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The Alliance Launches Second Cohort to Support Advocates Centering Lived Experience and Sharing Power

The Alliance for Early Success is launching a second cohort of the Centering Parent and Practitioner Power (CPPP) Community of Practice aimed at strengthening the capacity of state grantees seeking to build authentic and impactful partnerships that are rooted in lived experiences and values of racial equity and shared power. CPPP Cohort 2 will kick-off at the Alliance’s annual conference, CONNECT23, this October. 

The eight-month cohort experience creates the space for courageous conversations necessary to deepen the understanding, appreciation, and skills to equitably center the expertise of community members in policy and advocacy work.

Last year’s inaugural cohort concluded in July of 2023, and included teams from seven state advocacy organizations. Each team consisted of two people from the same organization—one person in a positional leadership role and one person in a community-facing role—to allow for practice in power sharing and to maximize organizational effectiveness. The Alliance’s own Mimi Aledo-Sandoval and Jacy Montoya Price also participated as co-learners with inaugural cohort members. “The CPPP experience evoked much introspection,” Aledo-Sandoval reflected. “It sharpened my ability to recognize and navigate power dynamics, while further strengthening my resolve to name imbalances that threaten authentic engagement.”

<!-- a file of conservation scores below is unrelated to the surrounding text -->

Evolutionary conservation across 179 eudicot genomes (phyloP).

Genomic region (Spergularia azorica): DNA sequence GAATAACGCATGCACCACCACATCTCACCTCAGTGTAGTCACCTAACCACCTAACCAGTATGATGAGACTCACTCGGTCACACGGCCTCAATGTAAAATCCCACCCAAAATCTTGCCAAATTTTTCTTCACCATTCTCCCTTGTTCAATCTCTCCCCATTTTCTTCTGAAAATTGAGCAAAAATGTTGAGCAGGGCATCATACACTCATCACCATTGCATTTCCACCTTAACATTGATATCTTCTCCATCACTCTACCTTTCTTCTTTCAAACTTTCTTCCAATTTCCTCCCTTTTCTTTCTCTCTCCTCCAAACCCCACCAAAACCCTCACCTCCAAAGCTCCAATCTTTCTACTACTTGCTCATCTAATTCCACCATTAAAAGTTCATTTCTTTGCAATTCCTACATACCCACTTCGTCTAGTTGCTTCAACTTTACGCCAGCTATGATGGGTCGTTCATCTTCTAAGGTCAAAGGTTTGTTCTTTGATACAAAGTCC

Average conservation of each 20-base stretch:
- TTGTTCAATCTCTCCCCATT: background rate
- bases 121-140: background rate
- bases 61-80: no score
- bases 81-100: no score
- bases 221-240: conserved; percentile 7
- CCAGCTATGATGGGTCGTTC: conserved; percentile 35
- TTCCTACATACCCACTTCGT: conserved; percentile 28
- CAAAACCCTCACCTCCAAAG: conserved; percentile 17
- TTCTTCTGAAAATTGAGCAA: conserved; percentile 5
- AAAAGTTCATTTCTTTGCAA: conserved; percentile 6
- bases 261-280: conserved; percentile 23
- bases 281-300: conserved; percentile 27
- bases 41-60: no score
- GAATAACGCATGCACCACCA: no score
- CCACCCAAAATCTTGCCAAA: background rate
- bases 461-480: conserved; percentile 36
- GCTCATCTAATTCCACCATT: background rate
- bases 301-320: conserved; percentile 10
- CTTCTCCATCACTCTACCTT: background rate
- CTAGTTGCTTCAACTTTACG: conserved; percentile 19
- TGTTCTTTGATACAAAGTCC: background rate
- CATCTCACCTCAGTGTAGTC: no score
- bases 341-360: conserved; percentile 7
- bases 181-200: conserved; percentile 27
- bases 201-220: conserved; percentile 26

Danielle Davis, founder of Liberated Development and co-facilitator of CPPP explained, “Our goal is to facilitate a cohort experience where members are not only gaining the technical skills to take back to their organizations, but also the adaptive skills that allow them to truly transform how they think about and approach this work in communities.” Thelma Wong, co-facilitator of CPPP, added, “Shifting from ‘working on behalf of’ to ‘leading in partnership with’ creates holistic and true systemic change at all levels. We look forward to welcoming a second cohort!”

During the eight-month experience, advocates will have the opportunity to:

    1. Develop more personal and interpersonal awareness by reflecting on their own and others’ racial socialization and its impact on approaches to advocacy;
    2. Construct a more critical perspective and awareness of the contexts, histories, policies and practices inherent in the systems that impact young children, families, and practitioners; and
    3. Build a more intentional path toward trust, power sharing, and authentic and reciprocal engagement, and action.

The CPPP experience creates a community of leaders who are committed to reimagining how equity is embodied and demonstrated through the design and implementation of early childhood policies and advocacy strategies.

The CPPP Community of Practice is part of an overall strategy that aligns with the Alliance’s theory of change and Power Equity Initiative to build collective power in state advocacy. 

“The Alliance believes that collective power is essential to achieving equitable and effective outcomes and it ensures our issues have the critical constituencies that make them enduring political priorities,” said Helene Stebbins, Executive Director at the Alliance. “Working in authentic coalition usually means engaging in new practices and breaking old habits—we’re excited about this community of practice as a place where that work can really develop.”

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